With the bases are loaded, beyond the three grand slams was the .400 average and 1.717 OPS. I think you get the idea.
Oh, but did I mention Goldschmidt leads the NL in Win Probability Added (WPA) at 6.3? Or that, according to Baseball-Reference.com, he's just the ninth player since 1969 to log at least seven games in a single season in which his WPA was 0.4 or higher?
All of the above qualifies as clutch. And whether or not this is a binding term, it's an absolutely applicable one that has allowed the D-backs to remain relevant in the NL Wild Card hunt. The NL MVP field is fairly wide open at this point, with the Dodgers' Clayton Kershaw and Andrew McCutchen the current frontrunners, but Goldschmidt deserves a prominent spot in the current conversation.
"We've counted on him heavily this year," Gibson said.
The D-backs famously eschewed star status for grit last winter, and the merits of their offseason moves will certainly be even more scrutinized than they have already if they don't catch the Dodgers or outpace one of the two NL Central runners-up in the Wild Card chase.
But they certainly had good sense to not only retain but extend the man they call Goldy, who, shortly before the start of the season, signed a five-year, $32 million deal that keeps him in Arizona through at least 2017 at what looks to be a bargain rate.
Were the D-backs certain they had a future cornerstone player on their hands when they plucked Goldschmidt out of the eighth round? Not a chance. Nor did they have a guy who felt even the least bit slighted by his Draft status or one who made it his mission to silence the skeptics.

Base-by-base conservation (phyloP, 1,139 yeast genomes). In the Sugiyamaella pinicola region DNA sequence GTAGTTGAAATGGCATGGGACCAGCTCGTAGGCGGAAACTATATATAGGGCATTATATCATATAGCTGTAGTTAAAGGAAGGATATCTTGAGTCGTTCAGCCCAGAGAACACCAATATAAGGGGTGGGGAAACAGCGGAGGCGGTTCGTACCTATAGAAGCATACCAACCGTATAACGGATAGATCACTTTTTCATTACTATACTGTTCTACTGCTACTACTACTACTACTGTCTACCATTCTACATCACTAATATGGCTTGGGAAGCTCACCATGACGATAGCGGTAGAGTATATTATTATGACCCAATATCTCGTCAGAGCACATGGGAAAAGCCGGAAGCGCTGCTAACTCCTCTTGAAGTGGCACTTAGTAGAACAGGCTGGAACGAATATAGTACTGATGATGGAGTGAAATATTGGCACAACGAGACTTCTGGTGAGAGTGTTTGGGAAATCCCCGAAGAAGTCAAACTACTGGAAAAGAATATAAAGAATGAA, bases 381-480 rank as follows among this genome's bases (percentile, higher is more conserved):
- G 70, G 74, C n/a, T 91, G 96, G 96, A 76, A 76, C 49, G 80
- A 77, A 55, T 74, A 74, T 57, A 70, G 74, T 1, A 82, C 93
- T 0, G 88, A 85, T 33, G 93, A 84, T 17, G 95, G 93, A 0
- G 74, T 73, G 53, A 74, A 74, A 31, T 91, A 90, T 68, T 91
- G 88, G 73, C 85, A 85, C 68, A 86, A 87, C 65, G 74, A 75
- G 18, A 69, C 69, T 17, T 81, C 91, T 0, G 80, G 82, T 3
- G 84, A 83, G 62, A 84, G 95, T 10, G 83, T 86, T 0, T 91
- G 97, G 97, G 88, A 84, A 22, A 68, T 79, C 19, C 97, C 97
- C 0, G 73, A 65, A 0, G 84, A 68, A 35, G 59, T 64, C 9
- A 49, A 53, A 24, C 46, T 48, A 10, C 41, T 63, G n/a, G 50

Goldschmidt was simply thrilled with the opportunity.
"I thought the eighth round was pretty good," he said with a laugh. "You know, there are 50 rounds. I went probably where I should have gone. You just try to keep getting better. There are first-rounders and 40-something-rounders that are successful. I got a decent signing bonus [$95,000] that round, and I got an opportunity to go and play every day. In rookie ball, I was in the lineup every day. In high-A, I played every day but two or three games. In Double-A, I had maybe one day off. To get those opportunities is huge, because sometimes guys don't get that."
This is the humble nature that the D-backs rave about. Ask Goldschmidt about that first Major League opportunity that came on Aug. 1, 2011, and you truly understand that, unlike so many top prospects, he never expected anything to be handed to him at this level.
"I had heard stories about guys getting called up and missing their flight and never getting another shot," he said. "So I was like, 'Just get me there.' I was trying to get from Mobile, Ala., to San Francisco. I changed planes three times because of mechanical problems and rain delays. By the time I got to San Francisco, I was so tired I didn't even have a chance to be the guy who can't get any sleep."
One of those flights was a connection from Mobile to Houston. In the midst of a thunderstorm, it was hit by a lightning bolt.
"That," he said, "was crazy."
Crazy and perhaps appropriate. The D-backs caught lightning in a bottle the day they drafted Goldschmidt. And in 2013, he's been as clutch as they come.